Mixed Legumes Salad

Think of this fiber-rich salad as the perfect way to incorporate legumes into your diet. Experiment with what types of legumes you like best. Boil them and keep them in your freezer. Add them to your salads, to your meatballs or burgers, puree them to make a basis for dips or spreads, make stews or casseroles.

What would the Greek-Mediterranean cooking be without the plethora of healthy, delicious dishes based on Greek legumes?


Hands on:               5 minutes

Cooking time: 15-60 minutes

Serves:                    6

Mixed legume pulse salad recipe


500 gr mixed legumes

(navy beans, red beans, thick lentils, black eyed peas, buckwheat…)

2 spring onions (cut in thin slices)

2 tablespoons fresh mint (finely chopped)

2 tablespoons parsley (finely chopped)

2 tablespoons fresh coliander (finely chopped)

1 tablespoon celery (finely chopped)

1 tomato (cut in cubes)

For the dressing

1/3 cup Olive oil

2 tablespoons balsamic vinegar cream sauce

1 tablespoon lemon juice

coarse salt

freshly grounded pepper


How to do it

  1. Rinse the mixed legumes well.

  2. Bring a pot full of a generous amount of salted water to a boil.

  3. Place the mixed legumes in the pot.

  4. Lower the heat and boil for 60 minutes.

  5. After 30 minutes check if there is enough water in the pot. If necessary add some boiled one.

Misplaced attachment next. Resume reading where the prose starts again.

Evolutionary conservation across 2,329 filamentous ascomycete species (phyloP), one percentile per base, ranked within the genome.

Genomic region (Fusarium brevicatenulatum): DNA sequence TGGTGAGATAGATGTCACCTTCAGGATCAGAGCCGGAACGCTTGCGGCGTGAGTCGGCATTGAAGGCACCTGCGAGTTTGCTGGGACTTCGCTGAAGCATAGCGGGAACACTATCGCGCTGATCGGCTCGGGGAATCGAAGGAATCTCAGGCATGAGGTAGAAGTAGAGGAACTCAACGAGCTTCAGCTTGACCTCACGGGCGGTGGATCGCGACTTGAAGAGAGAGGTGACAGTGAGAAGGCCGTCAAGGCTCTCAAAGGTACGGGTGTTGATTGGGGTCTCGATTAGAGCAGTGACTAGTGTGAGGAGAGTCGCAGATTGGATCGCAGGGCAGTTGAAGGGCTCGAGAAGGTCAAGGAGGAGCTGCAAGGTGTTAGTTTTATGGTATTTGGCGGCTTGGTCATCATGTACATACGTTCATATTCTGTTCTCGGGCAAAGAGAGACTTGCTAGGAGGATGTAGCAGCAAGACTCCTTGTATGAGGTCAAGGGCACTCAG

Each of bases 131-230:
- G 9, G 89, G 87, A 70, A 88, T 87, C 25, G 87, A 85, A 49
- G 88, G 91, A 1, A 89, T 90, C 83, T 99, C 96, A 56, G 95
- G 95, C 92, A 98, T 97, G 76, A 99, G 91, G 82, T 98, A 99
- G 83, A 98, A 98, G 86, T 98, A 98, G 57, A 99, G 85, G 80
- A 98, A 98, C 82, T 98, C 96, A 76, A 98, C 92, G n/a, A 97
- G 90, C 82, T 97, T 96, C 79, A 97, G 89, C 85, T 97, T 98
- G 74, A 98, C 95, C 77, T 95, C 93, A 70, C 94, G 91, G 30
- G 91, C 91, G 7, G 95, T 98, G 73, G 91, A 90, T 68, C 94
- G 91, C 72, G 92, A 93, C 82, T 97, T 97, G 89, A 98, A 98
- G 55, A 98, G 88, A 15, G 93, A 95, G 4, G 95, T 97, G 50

6. When ready drain them and let them completely cool.

  7. Meanwhile, wash and finely chop the celery, the spring onions, the mint leaves, the parsley leaves and the coliander leaves.

  8. Cut the tomato in cubes.

  9. Make the dressing: take a small bowl and mix well the olive oil, the lemon juice and the balsamic cream.

  10. Place the legumes in a large deep dish, add the celery, the onions, the herbs and the tomato and the dressing.

  11. Mix well but gently.

  12. Season with coarse salt and freshly grounded pepper.

  13. Decorate with lemon slices.



  • Dried beans and legumes require soaking in room temperature water, a step that rehydrates them for quicker, more even cooking. But lentils, split peas and black-eyed peas don't need to be soaked. That is why in this recipe we skip the soaking step.

  • Before soaking, pick through the beans, discarding any discolored or shriveled ones or any foreign matter. Rinse the beans well.

  • The soaking procedure is very simple: Just add the legumes in a big bowl, cover them with water and leave them in room temperature overnight.

  • Don't use the soaking water to cook the beans. The water will have absorbed some of the gas-producing indigestible carbohydrate.

  • If you have a pressure cooker, you only need 10-15 minutes to boil the legumes. Again no soaking needed. Be sure you have rinsed them well.

  • If not, simmer the legumes slowly until they are tender. This also makes them easier to digest.

  • Beans are done when they can be easily mashed between two fingers or with a fork.

  • To incorporate more legumes into your meals and snacks, just freeze them for later use. When boiled, immerse them in cold water until cool, drain well and freeze.

  • You can use canned legumes. Just be sure to rinse them in order to remove some of the sodium added during processing. But why to use canned, when you can make a big portion from scratch and freeze?

  • If adding more water is needed (that is to keep the legumes from becoming dry), make sure it’s boiling water. Adding cold water will stop the boiling process.

  • Lift the taste by using balsamic cream with pomegranate, or fig.

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